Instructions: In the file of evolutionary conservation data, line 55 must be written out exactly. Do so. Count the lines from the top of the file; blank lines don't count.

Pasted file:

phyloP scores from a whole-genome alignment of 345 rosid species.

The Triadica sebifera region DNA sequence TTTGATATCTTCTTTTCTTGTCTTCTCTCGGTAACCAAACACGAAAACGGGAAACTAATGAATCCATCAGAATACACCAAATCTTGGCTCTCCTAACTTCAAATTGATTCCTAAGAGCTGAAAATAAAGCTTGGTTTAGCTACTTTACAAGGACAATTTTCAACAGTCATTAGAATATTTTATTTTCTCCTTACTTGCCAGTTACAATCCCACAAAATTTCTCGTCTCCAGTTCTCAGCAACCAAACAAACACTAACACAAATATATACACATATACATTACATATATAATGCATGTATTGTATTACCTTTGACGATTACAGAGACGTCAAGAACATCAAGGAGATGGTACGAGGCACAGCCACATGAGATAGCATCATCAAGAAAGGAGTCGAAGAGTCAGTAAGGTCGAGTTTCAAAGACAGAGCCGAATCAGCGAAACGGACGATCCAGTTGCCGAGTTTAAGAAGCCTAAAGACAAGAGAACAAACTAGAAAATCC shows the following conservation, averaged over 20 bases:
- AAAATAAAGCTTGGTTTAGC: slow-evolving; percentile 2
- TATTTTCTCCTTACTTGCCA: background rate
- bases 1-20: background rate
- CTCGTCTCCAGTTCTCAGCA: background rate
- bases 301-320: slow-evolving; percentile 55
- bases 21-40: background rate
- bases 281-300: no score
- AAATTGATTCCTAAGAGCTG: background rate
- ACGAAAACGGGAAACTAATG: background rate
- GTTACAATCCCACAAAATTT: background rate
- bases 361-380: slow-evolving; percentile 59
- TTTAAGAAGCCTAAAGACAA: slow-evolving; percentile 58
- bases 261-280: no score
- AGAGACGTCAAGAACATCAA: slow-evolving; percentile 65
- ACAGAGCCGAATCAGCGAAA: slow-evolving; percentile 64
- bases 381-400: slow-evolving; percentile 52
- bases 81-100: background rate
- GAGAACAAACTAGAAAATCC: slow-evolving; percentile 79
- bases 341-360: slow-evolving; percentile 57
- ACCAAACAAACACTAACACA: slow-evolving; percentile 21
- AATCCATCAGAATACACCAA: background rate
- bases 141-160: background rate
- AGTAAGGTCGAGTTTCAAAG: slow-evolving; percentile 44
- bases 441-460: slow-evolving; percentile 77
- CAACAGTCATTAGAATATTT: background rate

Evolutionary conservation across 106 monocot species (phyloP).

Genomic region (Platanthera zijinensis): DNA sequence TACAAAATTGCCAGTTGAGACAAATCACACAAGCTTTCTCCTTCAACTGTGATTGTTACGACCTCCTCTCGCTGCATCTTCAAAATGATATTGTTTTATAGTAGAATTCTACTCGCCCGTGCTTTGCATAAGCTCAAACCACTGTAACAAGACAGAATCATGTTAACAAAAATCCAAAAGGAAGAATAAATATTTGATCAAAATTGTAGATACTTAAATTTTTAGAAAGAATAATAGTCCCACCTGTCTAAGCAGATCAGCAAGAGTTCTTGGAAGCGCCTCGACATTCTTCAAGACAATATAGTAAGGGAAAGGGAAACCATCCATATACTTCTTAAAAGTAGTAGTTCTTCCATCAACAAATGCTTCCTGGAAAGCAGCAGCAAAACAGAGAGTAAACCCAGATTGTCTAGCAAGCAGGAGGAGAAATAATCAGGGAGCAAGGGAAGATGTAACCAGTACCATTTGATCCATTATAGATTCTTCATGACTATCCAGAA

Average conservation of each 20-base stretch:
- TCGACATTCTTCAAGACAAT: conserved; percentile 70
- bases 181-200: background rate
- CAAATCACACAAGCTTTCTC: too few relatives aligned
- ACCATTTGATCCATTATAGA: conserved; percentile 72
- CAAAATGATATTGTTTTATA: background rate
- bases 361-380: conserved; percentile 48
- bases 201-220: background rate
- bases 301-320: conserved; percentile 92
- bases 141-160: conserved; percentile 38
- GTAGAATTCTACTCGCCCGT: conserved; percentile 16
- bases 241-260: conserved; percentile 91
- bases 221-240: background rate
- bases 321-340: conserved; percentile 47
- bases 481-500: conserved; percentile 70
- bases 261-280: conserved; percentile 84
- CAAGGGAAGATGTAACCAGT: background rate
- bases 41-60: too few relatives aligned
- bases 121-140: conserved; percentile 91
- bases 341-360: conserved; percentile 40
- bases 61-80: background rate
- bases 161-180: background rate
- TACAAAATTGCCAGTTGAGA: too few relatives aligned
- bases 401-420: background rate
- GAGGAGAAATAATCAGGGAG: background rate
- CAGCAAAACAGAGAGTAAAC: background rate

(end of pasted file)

- CAGCAAAACAGAGAGTAAAC: background rate